Two strain HIV/AIDS model and the effects of superinfection

N. J. Malunguza, S. Dube, J. M. Tchuenche, S. D. Hove-Musekwa, Z. Mukandavire

Research output: Chapter in Book/Report/Conference proceedingChapterpeer-review

1 Citation (Scopus)


Two retroviruses HIV-1 and HIV-2 are the cause of HIV/AIDS around the world. HIV-1 virus is spread world wide whereas HIV-2 is concentrated to the West African countries. Individuals who engage in HIV predisposing risk behaviour such as truck drivers across nations, commercial sex workers, drug abusers and others can find themselves infected with both types of strains. Dual infection with HIV-1 and HIV-2 can occur in locales where these viruses co-circulate, most commonly in West Africa. This paper presents a deterministic mathematical model to compare the dynamics of HIV/AIDS when there is no superinfection and when there is superinfection. The mathematical features including the epidemic threshold, equilibria and stabilities are determined. It is shown using comprehensive analytic and numerical analysis that in the absence of superinfection, the strain with the highest reproduction number above unity forces the other strain to die off in a process of competitive exclusion. For an enhancement factor greater than unity, superinfection is shown to promote coexistence between strains even if one strain has its reproduction number being less than unity.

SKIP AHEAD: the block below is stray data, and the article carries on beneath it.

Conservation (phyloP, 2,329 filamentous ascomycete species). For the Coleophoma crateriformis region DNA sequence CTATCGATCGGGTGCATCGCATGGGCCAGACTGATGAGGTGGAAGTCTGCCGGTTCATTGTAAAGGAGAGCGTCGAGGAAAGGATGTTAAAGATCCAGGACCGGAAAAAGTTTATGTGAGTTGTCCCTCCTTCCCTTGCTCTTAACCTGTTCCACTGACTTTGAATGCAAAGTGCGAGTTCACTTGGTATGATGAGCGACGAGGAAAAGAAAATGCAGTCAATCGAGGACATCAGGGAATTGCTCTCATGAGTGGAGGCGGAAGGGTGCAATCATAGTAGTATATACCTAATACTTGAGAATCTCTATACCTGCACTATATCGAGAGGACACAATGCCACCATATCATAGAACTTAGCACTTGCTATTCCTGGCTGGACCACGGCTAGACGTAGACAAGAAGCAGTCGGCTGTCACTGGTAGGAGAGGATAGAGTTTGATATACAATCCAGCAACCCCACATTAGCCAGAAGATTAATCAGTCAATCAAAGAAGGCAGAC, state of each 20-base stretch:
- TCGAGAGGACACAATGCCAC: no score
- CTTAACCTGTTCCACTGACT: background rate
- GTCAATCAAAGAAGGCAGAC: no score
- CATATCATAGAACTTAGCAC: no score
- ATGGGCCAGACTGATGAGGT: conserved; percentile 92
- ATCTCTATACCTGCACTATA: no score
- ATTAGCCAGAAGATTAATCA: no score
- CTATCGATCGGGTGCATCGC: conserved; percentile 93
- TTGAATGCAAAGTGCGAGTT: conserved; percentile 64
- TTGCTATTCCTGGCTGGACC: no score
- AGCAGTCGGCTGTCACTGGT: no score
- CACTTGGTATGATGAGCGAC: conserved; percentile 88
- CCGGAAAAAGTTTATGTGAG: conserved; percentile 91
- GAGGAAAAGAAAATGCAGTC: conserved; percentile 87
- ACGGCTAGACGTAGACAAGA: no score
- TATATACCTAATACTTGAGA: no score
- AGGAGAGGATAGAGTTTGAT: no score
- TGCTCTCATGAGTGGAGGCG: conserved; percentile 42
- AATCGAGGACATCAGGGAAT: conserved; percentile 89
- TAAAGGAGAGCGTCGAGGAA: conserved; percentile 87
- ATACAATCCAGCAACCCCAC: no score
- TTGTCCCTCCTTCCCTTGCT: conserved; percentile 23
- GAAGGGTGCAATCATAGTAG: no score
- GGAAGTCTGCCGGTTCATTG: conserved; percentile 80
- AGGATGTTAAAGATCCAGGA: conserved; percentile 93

Original languageEnglish
Title of host publicationAdvances in Disease Epidemiology
PublisherNova Science Publishers, Inc.
Number of pages24
ISBN (Electronic)978-1-61728-766-4
ISBN (Print)978-1-60741-452-0
Publication statusPublished - 1 Mar 2009
Externally publishedYes


  • Epidemic threshold
  • Equilibria
  • Hiv/aids
  • Invasion reproduction numbers
  • Persistence
  • Stability
  • Superinfection

ASJC Scopus subject areas

  • Medicine(all)


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